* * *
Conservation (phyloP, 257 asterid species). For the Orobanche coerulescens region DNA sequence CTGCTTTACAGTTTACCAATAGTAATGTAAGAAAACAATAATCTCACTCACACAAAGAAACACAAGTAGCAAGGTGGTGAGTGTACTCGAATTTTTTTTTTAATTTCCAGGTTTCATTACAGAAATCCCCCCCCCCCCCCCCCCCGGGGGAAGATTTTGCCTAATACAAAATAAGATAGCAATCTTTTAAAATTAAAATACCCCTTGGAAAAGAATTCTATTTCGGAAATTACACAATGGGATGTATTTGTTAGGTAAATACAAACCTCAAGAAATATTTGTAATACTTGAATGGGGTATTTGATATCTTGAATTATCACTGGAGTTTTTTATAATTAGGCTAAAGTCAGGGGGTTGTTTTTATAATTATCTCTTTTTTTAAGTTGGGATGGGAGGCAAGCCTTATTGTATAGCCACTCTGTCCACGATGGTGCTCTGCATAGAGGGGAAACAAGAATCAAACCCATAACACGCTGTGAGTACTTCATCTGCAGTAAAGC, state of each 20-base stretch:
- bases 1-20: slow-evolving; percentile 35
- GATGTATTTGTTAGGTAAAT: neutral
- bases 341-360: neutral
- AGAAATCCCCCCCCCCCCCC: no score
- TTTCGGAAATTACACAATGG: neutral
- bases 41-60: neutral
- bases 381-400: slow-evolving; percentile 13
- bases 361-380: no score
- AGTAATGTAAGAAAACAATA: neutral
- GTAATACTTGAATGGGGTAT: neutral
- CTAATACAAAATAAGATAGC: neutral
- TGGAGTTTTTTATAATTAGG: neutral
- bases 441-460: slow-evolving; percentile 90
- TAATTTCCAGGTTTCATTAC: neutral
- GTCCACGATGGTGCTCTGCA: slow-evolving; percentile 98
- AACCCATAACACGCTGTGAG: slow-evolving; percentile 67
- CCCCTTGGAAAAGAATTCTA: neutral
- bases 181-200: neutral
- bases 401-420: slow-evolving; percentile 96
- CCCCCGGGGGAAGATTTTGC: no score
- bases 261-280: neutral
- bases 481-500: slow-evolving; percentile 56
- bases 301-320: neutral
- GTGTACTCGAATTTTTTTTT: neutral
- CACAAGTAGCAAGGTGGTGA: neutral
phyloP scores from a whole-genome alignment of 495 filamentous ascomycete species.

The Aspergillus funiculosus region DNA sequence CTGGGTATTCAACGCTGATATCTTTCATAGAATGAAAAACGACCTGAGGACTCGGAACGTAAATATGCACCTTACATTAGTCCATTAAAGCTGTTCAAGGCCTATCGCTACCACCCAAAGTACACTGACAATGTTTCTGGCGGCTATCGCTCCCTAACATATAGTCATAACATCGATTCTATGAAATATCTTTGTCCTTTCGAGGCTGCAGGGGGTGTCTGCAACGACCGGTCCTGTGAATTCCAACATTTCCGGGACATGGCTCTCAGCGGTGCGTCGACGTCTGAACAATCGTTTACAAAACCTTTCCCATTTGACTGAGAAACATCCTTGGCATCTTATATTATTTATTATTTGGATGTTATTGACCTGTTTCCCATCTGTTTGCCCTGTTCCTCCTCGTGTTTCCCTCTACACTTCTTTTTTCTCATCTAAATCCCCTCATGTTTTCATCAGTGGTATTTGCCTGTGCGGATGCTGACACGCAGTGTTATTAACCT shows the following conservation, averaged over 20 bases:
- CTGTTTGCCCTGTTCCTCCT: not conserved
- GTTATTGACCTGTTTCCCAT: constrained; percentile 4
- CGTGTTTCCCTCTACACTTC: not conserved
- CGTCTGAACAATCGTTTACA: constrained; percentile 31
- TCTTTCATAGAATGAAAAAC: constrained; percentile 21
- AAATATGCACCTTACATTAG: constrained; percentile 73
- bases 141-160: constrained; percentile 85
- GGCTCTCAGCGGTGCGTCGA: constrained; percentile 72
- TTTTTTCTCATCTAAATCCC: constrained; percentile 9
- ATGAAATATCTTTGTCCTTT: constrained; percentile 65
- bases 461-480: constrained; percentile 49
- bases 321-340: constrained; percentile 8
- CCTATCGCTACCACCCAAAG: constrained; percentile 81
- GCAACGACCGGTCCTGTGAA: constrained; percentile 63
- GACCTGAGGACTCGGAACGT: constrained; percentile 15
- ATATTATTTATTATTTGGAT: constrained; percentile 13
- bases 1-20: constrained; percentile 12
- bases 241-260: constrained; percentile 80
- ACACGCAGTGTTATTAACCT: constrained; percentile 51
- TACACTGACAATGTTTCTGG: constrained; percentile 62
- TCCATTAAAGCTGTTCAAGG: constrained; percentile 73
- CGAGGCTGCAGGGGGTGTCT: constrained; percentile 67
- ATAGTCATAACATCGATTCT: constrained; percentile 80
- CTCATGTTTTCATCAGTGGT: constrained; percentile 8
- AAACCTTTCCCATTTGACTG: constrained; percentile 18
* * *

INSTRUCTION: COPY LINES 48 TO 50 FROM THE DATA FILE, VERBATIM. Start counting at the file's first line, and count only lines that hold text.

- TACACTGACAATGTTTCTGG: constrained; percentile 62
- TCCATTAAAGCTGTTCAAGG: constrained; percentile 73
- CGAGGCTGCAGGGGGTGTCT: constrained; percentile 67